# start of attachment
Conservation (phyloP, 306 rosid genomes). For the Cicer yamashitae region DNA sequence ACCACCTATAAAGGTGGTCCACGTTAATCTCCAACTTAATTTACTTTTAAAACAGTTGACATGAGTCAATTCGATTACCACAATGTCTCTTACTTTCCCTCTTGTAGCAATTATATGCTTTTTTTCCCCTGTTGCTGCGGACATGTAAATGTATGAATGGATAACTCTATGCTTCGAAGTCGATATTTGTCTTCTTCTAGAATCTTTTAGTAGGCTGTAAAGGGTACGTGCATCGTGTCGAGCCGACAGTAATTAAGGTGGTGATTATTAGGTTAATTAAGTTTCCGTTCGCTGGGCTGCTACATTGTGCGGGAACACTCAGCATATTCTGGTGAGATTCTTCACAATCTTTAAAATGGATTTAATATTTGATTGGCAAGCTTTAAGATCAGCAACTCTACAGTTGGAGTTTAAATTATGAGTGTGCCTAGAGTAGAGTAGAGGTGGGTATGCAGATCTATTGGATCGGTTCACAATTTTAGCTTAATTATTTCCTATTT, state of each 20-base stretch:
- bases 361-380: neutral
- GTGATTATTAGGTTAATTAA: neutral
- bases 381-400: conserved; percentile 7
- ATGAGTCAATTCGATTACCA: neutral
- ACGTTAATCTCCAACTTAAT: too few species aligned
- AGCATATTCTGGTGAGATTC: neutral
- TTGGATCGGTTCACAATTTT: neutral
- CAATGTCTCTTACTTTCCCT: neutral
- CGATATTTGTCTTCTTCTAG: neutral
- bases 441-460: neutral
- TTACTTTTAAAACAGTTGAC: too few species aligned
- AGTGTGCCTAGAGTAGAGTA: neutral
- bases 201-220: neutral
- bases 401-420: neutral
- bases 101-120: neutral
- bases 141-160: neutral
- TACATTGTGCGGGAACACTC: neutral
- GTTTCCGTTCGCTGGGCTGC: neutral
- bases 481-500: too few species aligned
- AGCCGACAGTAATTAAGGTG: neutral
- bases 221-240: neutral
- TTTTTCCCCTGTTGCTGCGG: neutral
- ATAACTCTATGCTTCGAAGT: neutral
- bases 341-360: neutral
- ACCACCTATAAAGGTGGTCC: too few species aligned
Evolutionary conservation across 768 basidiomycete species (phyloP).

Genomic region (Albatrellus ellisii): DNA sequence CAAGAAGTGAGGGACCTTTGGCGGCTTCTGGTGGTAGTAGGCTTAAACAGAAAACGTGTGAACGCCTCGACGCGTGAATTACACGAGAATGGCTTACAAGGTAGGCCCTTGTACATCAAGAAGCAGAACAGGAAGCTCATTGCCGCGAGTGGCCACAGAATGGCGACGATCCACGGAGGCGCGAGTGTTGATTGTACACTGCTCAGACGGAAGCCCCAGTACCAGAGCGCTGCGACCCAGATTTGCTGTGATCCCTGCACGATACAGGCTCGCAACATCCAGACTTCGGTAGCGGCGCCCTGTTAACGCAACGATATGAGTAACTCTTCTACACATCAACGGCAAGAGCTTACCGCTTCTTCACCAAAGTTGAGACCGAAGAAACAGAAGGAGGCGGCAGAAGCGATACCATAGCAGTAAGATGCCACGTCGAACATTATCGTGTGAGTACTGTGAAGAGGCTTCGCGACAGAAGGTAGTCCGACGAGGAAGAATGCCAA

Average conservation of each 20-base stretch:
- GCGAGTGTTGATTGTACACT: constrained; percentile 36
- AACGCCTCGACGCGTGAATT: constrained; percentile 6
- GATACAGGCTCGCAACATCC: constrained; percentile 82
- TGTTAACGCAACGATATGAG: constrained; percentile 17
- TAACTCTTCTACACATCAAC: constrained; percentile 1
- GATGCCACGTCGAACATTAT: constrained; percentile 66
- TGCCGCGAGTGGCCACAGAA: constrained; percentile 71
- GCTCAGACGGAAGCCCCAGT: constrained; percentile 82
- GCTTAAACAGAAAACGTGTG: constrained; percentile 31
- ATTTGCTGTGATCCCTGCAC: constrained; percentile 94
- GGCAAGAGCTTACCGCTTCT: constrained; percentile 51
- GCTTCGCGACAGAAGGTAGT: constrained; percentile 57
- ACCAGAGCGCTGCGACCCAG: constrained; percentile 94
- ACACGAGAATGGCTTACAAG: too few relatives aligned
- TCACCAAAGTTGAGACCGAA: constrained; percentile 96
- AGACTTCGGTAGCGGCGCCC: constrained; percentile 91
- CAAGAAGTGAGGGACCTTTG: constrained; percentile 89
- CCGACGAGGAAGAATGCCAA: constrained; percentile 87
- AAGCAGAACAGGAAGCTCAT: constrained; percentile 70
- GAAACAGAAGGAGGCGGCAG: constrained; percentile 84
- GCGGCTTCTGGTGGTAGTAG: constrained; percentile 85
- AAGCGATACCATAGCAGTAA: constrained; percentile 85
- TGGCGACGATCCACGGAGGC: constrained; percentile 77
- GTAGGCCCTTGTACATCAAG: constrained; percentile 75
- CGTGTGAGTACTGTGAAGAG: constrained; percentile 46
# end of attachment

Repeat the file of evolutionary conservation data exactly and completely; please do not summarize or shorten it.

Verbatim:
Conservation (phyloP, 306 rosid genomes). For the Cicer yamashitae region DNA sequence ACCACCTATAAAGGTGGTCCACGTTAATCTCCAACTTAATTTACTTTTAAAACAGTTGACATGAGTCAATTCGATTACCACAATGTCTCTTACTTTCCCTCTTGTAGCAATTATATGCTTTTTTTCCCCTGTTGCTGCGGACATGTAAATGTATGAATGGATAACTCTATGCTTCGAAGTCGATATTTGTCTTCTTCTAGAATCTTTTAGTAGGCTGTAAAGGGTACGTGCATCGTGTCGAGCCGACAGTAATTAAGGTGGTGATTATTAGGTTAATTAAGTTTCCGTTCGCTGGGCTGCTACATTGTGCGGGAACACTCAGCATATTCTGGTGAGATTCTTCACAATCTTTAAAATGGATTTAATATTTGATTGGCAAGCTTTAAGATCAGCAACTCTACAGTTGGAGTTTAAATTATGAGTGTGCCTAGAGTAGAGTAGAGGTGGGTATGCAGATCTATTGGATCGGTTCACAATTTTAGCTTAATTATTTCCTATTT, state of each 20-base stretch:
- bases 361-380: neutral
- GTGATTATTAGGTTAATTAA: neutral
- bases 381-400: conserved; percentile 7
- ATGAGTCAATTCGATTACCA: neutral
- ACGTTAATCTCCAACTTAAT: too few species aligned
- AGCATATTCTGGTGAGATTC: neutral
- TTGGATCGGTTCACAATTTT: neutral
- CAATGTCTCTTACTTTCCCT: neutral
- CGATATTTGTCTTCTTCTAG: neutral
- bases 441-460: neutral
- TTACTTTTAAAACAGTTGAC: too few species aligned
- AGTGTGCCTAGAGTAGAGTA: neutral
- bases 201-220: neutral
- bases 401-420: neutral
- bases 101-120: neutral
- bases 141-160: neutral
- TACATTGTGCGGGAACACTC: neutral
- GTTTCCGTTCGCTGGGCTGC: neutral
- bases 481-500: too few species aligned
- AGCCGACAGTAATTAAGGTG: neutral
- bases 221-240: neutral
- TTTTTCCCCTGTTGCTGCGG: neutral
- ATAACTCTATGCTTCGAAGT: neutral
- bases 341-360: neutral
- ACCACCTATAAAGGTGGTCC: too few species aligned
Evolutionary conservation across 768 basidiomycete species (phyloP).

Genomic region (Albatrellus ellisii): DNA sequence CAAGAAGTGAGGGACCTTTGGCGGCTTCTGGTGGTAGTAGGCTTAAACAGAAAACGTGTGAACGCCTCGACGCGTGAATTACACGAGAATGGCTTACAAGGTAGGCCCTTGTACATCAAGAAGCAGAACAGGAAGCTCATTGCCGCGAGTGGCCACAGAATGGCGACGATCCACGGAGGCGCGAGTGTTGATTGTACACTGCTCAGACGGAAGCCCCAGTACCAGAGCGCTGCGACCCAGATTTGCTGTGATCCCTGCACGATACAGGCTCGCAACATCCAGACTTCGGTAGCGGCGCCCTGTTAACGCAACGATATGAGTAACTCTTCTACACATCAACGGCAAGAGCTTACCGCTTCTTCACCAAAGTTGAGACCGAAGAAACAGAAGGAGGCGGCAGAAGCGATACCATAGCAGTAAGATGCCACGTCGAACATTATCGTGTGAGTACTGTGAAGAGGCTTCGCGACAGAAGGTAGTCCGACGAGGAAGAATGCCAA

Average conservation of each 20-base stretch:
- GCGAGTGTTGATTGTACACT: constrained; percentile 36
- AACGCCTCGACGCGTGAATT: constrained; percentile 6
- GATACAGGCTCGCAACATCC: constrained; percentile 82
- TGTTAACGCAACGATATGAG: constrained; percentile 17
- TAACTCTTCTACACATCAAC: constrained; percentile 1
- GATGCCACGTCGAACATTAT: constrained; percentile 66
- TGCCGCGAGTGGCCACAGAA: constrained; percentile 71
- GCTCAGACGGAAGCCCCAGT: constrained; percentile 82
- GCTTAAACAGAAAACGTGTG: constrained; percentile 31
- ATTTGCTGTGATCCCTGCAC: constrained; percentile 94
- GGCAAGAGCTTACCGCTTCT: constrained; percentile 51
- GCTTCGCGACAGAAGGTAGT: constrained; percentile 57
- ACCAGAGCGCTGCGACCCAG: constrained; percentile 94
- ACACGAGAATGGCTTACAAG: too few relatives aligned
- TCACCAAAGTTGAGACCGAA: constrained; percentile 96
- AGACTTCGGTAGCGGCGCCC: constrained; percentile 91
- CAAGAAGTGAGGGACCTTTG: constrained; percentile 89
- CCGACGAGGAAGAATGCCAA: constrained; percentile 87
- AAGCAGAACAGGAAGCTCAT: constrained; percentile 70
- GAAACAGAAGGAGGCGGCAG: constrained; percentile 84
- GCGGCTTCTGGTGGTAGTAG: constrained; percentile 85
- AAGCGATACCATAGCAGTAA: constrained; percentile 85
- TGGCGACGATCCACGGAGGC: constrained; percentile 77
- GTAGGCCCTTGTACATCAAG: constrained; percentile 75
- CGTGTGAGTACTGTGAAGAG: constrained; percentile 46